In medical imaging, pixel values are frequently stored as bytes or shorts, but there is a generally a real value associated with each pixel as well. This real value is obtained by a scale factor and offset associated with each image or image volume. The MINC standard indicates how pixel values should be interpreted.
Image data in the
MIimage variable can be stored as bytes, shorts,
ints (32-bit), floats or doubles. NetCDF conventions use the attributes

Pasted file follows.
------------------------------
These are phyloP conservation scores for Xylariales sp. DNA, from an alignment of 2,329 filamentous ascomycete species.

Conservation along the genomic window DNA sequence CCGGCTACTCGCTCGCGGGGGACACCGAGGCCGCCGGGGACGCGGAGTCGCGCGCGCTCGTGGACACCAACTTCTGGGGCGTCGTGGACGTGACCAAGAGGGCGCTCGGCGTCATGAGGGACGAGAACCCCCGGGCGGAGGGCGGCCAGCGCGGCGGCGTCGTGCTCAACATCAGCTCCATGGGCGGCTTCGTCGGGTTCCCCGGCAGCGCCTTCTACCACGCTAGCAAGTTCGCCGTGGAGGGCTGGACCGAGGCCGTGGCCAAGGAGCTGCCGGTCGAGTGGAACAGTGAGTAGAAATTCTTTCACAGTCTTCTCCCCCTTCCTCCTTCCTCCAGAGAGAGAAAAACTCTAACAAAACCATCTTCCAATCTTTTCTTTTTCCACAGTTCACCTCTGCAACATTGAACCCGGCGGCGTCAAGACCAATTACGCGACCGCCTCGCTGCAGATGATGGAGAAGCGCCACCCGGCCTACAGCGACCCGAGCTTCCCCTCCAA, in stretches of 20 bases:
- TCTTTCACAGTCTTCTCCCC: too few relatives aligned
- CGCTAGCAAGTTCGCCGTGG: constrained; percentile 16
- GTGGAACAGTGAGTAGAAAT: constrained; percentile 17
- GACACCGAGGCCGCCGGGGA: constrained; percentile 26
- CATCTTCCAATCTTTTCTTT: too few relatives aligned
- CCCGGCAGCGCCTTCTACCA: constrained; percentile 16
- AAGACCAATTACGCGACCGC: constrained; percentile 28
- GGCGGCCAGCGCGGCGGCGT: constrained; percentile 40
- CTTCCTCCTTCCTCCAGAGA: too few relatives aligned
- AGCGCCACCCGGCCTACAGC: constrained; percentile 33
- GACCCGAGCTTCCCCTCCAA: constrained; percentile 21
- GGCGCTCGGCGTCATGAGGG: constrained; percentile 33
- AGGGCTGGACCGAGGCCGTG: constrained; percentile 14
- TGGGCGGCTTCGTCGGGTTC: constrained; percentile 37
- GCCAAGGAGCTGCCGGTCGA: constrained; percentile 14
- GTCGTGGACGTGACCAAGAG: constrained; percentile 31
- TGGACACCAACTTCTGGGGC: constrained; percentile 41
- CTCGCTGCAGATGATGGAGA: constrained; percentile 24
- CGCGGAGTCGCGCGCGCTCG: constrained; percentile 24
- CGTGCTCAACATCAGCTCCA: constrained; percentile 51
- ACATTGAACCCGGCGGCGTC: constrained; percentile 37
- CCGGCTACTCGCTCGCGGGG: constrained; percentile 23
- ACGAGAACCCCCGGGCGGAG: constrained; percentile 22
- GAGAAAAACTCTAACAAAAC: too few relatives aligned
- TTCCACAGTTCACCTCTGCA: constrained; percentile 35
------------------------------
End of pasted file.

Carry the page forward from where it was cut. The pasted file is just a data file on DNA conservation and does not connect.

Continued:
indicate the range of values that can be found in the variable. For
short values, for example, we might have a valid range of 0 to 32000.
To convert these integers to real values, we could use a scale and
offset. However, these values would have to change if the data where
converted to bytes in the range 23 to 228. If we specify an image
maximum and minimum to which
should be mapped by an appropriate scale and offset, then we can
convert type and valid range without having to change the real maximum
and minimum. To allow the maximum dynamic range in an image, we use
MIimagemin to store the
real maximum and minimum -- these can vary over any of the non-image